Why should we reach out?

This posting will probably make more sense if you begin with yesterday’s post: What is it to reach out.

The next question I wanted to explore was “Why should we be outward reaching people?”

           

            Jesus tells us that being outward reaching is the most important thing we can do. 

“You are the salt of the Earth.  But what good is salt if it loses flavor?…You are the light of the world like a city on a mountain, glowing in the night for all to see.  Don’t hide your light under a basket!  Instead, put it on a stand and let it shine for all.  In the same way, let your good deeds shine out for all to see, so that everyone will praise your heavenly father.” Mathew 5 13-16

            What’s the point of salt that doesn’t taste like anything?

            What’s the point of a light that you can’t see?

            There is none.

            What’s the point of following Christ and hiding it?

            There is none.

            The reason that we should shine is so that people will notice God and thank him for our kindness. 

            It’s easy to look at these stories and call them figurative.  We’re not salt.  We’re not lights.  Sometimes Jesus overstates the case to make a point: it’s a device called hyperbole.  Are the above claim hyperbolic?

            One way to notice when Jesus is being hyperbolic is to ask if we can take the passage literally.  Clearly we’re not lights or salt.  So perhaps we’ll wonder about this, and just take it all as a suggestion that we reach out… Jesus politely requesting that we reach out when it’s convenient for us to. 

            If this sentiment were never revisited in scripture, it would be fair enough to fail to take it literally.  However, the gospels do circle back to this idea, repeatedly.  Let’s take a look at one example:

            “Then the king will say to those on the right, ‘ come you who are blessed by my father, inherit the Kingdom prepared for you from the foundation of the world.  For I was hungry and you fed me.  I was thirsty and you gave me a drink.  I was a stranger and you invited me into your home.  I was naked and you gave me clothes.  I was sick and you cared for me.  I was in prison and you visited me. 

            Then the righteous ones will reply, ‘Lord, when did we ever see you hungry and feed you?  Or thirsty and give you something to drink?  Or a stranger and show you hospitality?  Or naked and give you clothing?  When did we ever see you sick or in prison and visit you? And the King will tell them, “I assure you, when you did it to one of the least of these my brothers and sisters, you were doing it to me.”

(Mathew 26 34-40)

            There’s not so much wiggle room here.  There’s no good reason to take this as a metaphor.  We’re not pretending to be salt.  We’re not imagining that we’re light.

            We’re confronted with a very basic question:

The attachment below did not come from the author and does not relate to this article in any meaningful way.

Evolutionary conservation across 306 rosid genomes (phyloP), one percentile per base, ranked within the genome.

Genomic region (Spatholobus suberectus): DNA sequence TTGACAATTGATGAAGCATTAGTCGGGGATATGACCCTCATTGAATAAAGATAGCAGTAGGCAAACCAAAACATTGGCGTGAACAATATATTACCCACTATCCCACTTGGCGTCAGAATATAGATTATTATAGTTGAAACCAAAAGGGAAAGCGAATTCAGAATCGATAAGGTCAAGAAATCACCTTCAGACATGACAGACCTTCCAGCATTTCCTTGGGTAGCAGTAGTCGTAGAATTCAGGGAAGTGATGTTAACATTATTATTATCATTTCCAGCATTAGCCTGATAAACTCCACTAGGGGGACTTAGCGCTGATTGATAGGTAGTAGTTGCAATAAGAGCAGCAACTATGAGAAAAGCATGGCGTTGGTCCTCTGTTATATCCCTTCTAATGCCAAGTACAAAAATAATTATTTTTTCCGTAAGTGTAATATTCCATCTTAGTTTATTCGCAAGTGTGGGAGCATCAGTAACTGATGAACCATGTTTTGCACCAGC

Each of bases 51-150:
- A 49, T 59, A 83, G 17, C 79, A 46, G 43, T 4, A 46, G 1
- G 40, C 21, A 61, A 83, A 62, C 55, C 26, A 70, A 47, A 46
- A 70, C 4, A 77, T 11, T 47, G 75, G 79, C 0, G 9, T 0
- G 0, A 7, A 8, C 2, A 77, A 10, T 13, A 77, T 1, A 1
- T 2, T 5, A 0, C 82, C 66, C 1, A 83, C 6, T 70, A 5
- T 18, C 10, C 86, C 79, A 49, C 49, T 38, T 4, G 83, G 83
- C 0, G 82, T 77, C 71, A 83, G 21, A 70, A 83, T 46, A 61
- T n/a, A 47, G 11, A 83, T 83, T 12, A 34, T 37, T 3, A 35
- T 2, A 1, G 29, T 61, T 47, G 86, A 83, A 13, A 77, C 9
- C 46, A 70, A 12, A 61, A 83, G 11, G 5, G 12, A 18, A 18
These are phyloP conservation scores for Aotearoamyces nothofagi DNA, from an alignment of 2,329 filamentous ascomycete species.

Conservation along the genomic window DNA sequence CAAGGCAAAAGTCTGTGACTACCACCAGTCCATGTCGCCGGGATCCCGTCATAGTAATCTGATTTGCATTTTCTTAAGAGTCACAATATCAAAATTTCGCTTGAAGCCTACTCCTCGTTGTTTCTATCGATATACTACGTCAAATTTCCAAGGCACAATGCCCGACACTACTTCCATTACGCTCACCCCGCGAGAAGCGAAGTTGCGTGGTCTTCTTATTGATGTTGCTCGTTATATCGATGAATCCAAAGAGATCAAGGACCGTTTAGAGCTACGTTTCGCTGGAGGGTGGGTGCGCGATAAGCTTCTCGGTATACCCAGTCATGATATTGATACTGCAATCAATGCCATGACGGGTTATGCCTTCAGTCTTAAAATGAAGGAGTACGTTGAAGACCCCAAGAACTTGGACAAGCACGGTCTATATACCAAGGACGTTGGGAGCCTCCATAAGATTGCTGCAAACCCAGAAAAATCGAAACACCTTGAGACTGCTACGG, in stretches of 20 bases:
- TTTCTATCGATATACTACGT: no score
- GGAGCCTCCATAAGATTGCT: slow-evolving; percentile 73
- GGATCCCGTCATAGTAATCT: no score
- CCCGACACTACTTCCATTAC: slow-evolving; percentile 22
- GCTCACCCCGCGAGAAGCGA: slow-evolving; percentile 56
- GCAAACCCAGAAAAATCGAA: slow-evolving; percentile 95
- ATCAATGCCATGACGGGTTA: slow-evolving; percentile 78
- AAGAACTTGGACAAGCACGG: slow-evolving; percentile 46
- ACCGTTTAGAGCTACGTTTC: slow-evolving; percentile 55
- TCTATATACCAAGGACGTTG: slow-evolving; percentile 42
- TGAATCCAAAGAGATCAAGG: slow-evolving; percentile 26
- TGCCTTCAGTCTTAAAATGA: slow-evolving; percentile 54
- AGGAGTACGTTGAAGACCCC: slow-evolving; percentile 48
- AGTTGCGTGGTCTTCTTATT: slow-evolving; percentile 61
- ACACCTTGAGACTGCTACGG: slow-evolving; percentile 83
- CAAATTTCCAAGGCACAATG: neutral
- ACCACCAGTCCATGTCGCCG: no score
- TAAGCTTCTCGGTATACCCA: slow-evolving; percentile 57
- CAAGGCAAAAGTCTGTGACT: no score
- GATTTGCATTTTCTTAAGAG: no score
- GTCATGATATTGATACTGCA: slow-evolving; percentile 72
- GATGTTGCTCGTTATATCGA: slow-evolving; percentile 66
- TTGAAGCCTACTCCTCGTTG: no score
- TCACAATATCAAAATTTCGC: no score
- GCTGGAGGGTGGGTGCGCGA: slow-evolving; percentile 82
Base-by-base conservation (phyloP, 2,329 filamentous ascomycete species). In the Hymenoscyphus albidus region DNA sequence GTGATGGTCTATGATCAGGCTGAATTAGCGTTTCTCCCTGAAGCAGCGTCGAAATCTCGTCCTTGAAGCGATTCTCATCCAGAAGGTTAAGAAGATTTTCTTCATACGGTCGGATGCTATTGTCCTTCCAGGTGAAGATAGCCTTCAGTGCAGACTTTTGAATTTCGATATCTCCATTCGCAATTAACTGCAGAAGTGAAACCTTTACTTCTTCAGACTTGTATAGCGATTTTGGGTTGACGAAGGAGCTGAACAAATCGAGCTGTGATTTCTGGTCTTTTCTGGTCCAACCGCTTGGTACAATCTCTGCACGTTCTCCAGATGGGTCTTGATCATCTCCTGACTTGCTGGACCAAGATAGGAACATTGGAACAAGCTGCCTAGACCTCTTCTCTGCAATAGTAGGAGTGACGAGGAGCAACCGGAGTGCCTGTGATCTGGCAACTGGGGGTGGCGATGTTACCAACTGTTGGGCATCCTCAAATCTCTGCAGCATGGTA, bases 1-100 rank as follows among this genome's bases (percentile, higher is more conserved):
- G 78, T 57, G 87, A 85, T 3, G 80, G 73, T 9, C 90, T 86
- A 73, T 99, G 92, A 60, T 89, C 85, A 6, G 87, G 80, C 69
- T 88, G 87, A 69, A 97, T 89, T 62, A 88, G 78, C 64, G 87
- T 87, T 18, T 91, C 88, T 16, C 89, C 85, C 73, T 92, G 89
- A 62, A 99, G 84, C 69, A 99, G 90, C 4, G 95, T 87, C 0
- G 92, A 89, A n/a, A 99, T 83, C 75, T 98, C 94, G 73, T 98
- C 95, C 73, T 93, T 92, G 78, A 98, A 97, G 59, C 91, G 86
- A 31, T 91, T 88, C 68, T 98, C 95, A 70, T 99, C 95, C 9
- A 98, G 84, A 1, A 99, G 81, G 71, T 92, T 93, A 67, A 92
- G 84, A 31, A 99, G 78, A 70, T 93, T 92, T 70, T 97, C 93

What have we done, today, for the prisoner, for the naked, for the starving.

            Jesus could have used figurative language.  He could have said “It’s like mistreating me when you mistreat them.”  He could have said “abusing me is similar to mistreating them.”  He certainly knew how to say “Don’t mistreat them any more than you mistreat me.”

            But he didn’t.

            He said mistreating them IS mistreating him.

            This leads me to ask a very hard question to myself, and to you.

            The question I have to ask is this: How have we been treating Jesus?  The powerless, the naked, the hungry, the lost… These people are Jesus among us.  How have we been treating him? 

            There is this image that haunts me.

            The image is that I might come to this place, and sing, and pray, and raise my hands to my creator.  I might fill my heart with so much love for him that I feel transported.

            And then the sermon ends… and I go about my daily life. And this Jesus that I love so much is all around me but I’m too foolish to see it.  I am haunted that I might promise my love on Sundays to him, and then neglect and abuse him for the next six days, until the next Sunday, when I start the whole cycle of abuse again.

            It’s interesting to notice something about the passage: the people who are reaching out, they don’t do it because they know Jesus is the least among them.  They are as surprised as the people who’d been mistreating the poor and oppressed that Jesus was in those that they fed, clothed, visited.

            They weren’t looking for heavenly frequent flyer points.  They aren’t motivated out of a desire to score brownie points from Jesus.  They just do it because it’s the right thing to do.

            We’re considering the question right now “Why should we reach out?”

            Here’s the really short answer: Because Jesus told us to.

            And here’s a slightly longer answer: Because Jesus, somehow, is in those who we reach out to.  And Jesus is in us when others reach out to us.

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One response to “Why should we reach out?

  1. This is the second post that results from me wrestling with the core values of our church’s small groups.
    (www.fellowshipholden.com)
    The value that both these posts refer to is the value of outward-reaching. There will be one more posted in the next couple days. Any thoughts or reactions to these are welcomed… I’m particularly interested in figuring out if this series of questions relate at all and which portions seem like the most relevant and interesting. (Or conversely, which parts seem like the most irrelvant and boring.)

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